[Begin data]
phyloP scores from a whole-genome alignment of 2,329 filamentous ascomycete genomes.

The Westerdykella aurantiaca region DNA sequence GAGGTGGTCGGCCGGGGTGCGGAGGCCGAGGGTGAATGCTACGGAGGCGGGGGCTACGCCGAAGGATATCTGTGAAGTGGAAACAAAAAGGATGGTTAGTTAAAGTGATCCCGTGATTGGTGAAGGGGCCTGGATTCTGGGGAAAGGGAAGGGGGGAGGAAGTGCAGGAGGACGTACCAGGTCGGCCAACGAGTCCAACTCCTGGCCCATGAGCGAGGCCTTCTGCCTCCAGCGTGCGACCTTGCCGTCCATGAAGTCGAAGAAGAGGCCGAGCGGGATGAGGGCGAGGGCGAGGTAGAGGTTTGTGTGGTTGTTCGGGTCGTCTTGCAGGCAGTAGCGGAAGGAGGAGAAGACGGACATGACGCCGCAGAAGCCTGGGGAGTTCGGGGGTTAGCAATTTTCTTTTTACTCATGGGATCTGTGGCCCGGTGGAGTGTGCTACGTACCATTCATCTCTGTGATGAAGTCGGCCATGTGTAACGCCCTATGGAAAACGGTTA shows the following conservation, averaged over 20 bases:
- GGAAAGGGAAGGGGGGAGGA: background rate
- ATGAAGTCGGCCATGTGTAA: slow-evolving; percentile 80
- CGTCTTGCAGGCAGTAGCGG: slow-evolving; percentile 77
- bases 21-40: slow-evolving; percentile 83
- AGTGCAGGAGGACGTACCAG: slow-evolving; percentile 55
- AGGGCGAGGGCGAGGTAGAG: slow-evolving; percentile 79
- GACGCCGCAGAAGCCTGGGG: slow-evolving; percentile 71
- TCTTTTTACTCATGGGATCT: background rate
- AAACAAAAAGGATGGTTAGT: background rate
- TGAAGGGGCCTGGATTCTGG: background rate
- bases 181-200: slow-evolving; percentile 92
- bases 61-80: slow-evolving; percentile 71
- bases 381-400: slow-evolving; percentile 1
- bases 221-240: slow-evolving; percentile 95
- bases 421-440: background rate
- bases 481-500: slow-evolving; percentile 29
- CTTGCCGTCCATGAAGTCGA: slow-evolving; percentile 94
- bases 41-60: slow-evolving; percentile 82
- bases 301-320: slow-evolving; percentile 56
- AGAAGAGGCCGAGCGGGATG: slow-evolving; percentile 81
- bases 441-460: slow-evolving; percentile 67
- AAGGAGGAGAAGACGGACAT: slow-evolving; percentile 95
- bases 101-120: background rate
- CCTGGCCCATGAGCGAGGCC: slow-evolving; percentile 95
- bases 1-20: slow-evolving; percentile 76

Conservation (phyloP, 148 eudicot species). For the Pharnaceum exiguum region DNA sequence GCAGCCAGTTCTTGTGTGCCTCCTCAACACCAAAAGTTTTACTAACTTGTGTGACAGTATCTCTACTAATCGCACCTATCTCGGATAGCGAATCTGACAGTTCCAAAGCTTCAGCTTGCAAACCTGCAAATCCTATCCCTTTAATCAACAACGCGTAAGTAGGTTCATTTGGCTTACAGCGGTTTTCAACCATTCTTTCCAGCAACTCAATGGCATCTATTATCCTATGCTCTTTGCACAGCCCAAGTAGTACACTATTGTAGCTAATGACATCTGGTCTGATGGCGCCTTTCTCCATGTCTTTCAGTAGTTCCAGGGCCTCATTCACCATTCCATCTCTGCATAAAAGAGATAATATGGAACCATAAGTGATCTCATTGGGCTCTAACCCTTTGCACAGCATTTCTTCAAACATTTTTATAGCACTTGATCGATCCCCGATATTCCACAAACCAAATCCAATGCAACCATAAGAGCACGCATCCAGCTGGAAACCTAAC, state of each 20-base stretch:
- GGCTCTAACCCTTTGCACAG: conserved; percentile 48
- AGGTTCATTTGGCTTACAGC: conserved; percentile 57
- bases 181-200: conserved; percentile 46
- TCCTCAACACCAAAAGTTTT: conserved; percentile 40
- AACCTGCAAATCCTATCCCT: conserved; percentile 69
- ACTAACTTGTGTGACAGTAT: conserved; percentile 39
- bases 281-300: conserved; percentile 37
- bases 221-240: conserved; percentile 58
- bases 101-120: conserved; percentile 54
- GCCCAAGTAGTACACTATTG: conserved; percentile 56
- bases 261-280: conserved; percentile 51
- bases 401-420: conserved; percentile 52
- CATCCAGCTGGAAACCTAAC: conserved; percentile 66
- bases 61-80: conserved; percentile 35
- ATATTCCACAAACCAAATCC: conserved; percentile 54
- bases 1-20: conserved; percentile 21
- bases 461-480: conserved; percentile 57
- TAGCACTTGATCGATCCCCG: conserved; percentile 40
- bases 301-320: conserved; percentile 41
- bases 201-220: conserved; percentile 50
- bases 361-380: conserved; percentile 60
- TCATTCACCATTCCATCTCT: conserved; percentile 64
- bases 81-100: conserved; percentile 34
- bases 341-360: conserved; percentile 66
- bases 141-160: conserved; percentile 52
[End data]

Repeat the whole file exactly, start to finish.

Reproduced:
phyloP scores from a whole-genome alignment of 2,329 filamentous ascomycete genomes.

The Westerdykella aurantiaca region DNA sequence GAGGTGGTCGGCCGGGGTGCGGAGGCCGAGGGTGAATGCTACGGAGGCGGGGGCTACGCCGAAGGATATCTGTGAAGTGGAAACAAAAAGGATGGTTAGTTAAAGTGATCCCGTGATTGGTGAAGGGGCCTGGATTCTGGGGAAAGGGAAGGGGGGAGGAAGTGCAGGAGGACGTACCAGGTCGGCCAACGAGTCCAACTCCTGGCCCATGAGCGAGGCCTTCTGCCTCCAGCGTGCGACCTTGCCGTCCATGAAGTCGAAGAAGAGGCCGAGCGGGATGAGGGCGAGGGCGAGGTAGAGGTTTGTGTGGTTGTTCGGGTCGTCTTGCAGGCAGTAGCGGAAGGAGGAGAAGACGGACATGACGCCGCAGAAGCCTGGGGAGTTCGGGGGTTAGCAATTTTCTTTTTACTCATGGGATCTGTGGCCCGGTGGAGTGTGCTACGTACCATTCATCTCTGTGATGAAGTCGGCCATGTGTAACGCCCTATGGAAAACGGTTA shows the following conservation, averaged over 20 bases:
- GGAAAGGGAAGGGGGGAGGA: background rate
- ATGAAGTCGGCCATGTGTAA: slow-evolving; percentile 80
- CGTCTTGCAGGCAGTAGCGG: slow-evolving; percentile 77
- bases 21-40: slow-evolving; percentile 83
- AGTGCAGGAGGACGTACCAG: slow-evolving; percentile 55
- AGGGCGAGGGCGAGGTAGAG: slow-evolving; percentile 79
- GACGCCGCAGAAGCCTGGGG: slow-evolving; percentile 71
- TCTTTTTACTCATGGGATCT: background rate
- AAACAAAAAGGATGGTTAGT: background rate
- TGAAGGGGCCTGGATTCTGG: background rate
- bases 181-200: slow-evolving; percentile 92
- bases 61-80: slow-evolving; percentile 71
- bases 381-400: slow-evolving; percentile 1
- bases 221-240: slow-evolving; percentile 95
- bases 421-440: background rate
- bases 481-500: slow-evolving; percentile 29
- CTTGCCGTCCATGAAGTCGA: slow-evolving; percentile 94
- bases 41-60: slow-evolving; percentile 82
- bases 301-320: slow-evolving; percentile 56
- AGAAGAGGCCGAGCGGGATG: slow-evolving; percentile 81
- bases 441-460: slow-evolving; percentile 67
- AAGGAGGAGAAGACGGACAT: slow-evolving; percentile 95
- bases 101-120: background rate
- CCTGGCCCATGAGCGAGGCC: slow-evolving; percentile 95
- bases 1-20: slow-evolving; percentile 76

Conservation (phyloP, 148 eudicot species). For the Pharnaceum exiguum region DNA sequence GCAGCCAGTTCTTGTGTGCCTCCTCAACACCAAAAGTTTTACTAACTTGTGTGACAGTATCTCTACTAATCGCACCTATCTCGGATAGCGAATCTGACAGTTCCAAAGCTTCAGCTTGCAAACCTGCAAATCCTATCCCTTTAATCAACAACGCGTAAGTAGGTTCATTTGGCTTACAGCGGTTTTCAACCATTCTTTCCAGCAACTCAATGGCATCTATTATCCTATGCTCTTTGCACAGCCCAAGTAGTACACTATTGTAGCTAATGACATCTGGTCTGATGGCGCCTTTCTCCATGTCTTTCAGTAGTTCCAGGGCCTCATTCACCATTCCATCTCTGCATAAAAGAGATAATATGGAACCATAAGTGATCTCATTGGGCTCTAACCCTTTGCACAGCATTTCTTCAAACATTTTTATAGCACTTGATCGATCCCCGATATTCCACAAACCAAATCCAATGCAACCATAAGAGCACGCATCCAGCTGGAAACCTAAC, state of each 20-base stretch:
- GGCTCTAACCCTTTGCACAG: conserved; percentile 48
- AGGTTCATTTGGCTTACAGC: conserved; percentile 57
- bases 181-200: conserved; percentile 46
- TCCTCAACACCAAAAGTTTT: conserved; percentile 40
- AACCTGCAAATCCTATCCCT: conserved; percentile 69
- ACTAACTTGTGTGACAGTAT: conserved; percentile 39
- bases 281-300: conserved; percentile 37
- bases 221-240: conserved; percentile 58
- bases 101-120: conserved; percentile 54
- GCCCAAGTAGTACACTATTG: conserved; percentile 56
- bases 261-280: conserved; percentile 51
- bases 401-420: conserved; percentile 52
- CATCCAGCTGGAAACCTAAC: conserved; percentile 66
- bases 61-80: conserved; percentile 35
- ATATTCCACAAACCAAATCC: conserved; percentile 54
- bases 1-20: conserved; percentile 21
- bases 461-480: conserved; percentile 57
- TAGCACTTGATCGATCCCCG: conserved; percentile 40
- bases 301-320: conserved; percentile 41
- bases 201-220: conserved; percentile 50
- bases 361-380: conserved; percentile 60
- TCATTCACCATTCCATCTCT: conserved; percentile 64
- bases 81-100: conserved; percentile 34
- bases 341-360: conserved; percentile 66
- bases 141-160: conserved; percentile 52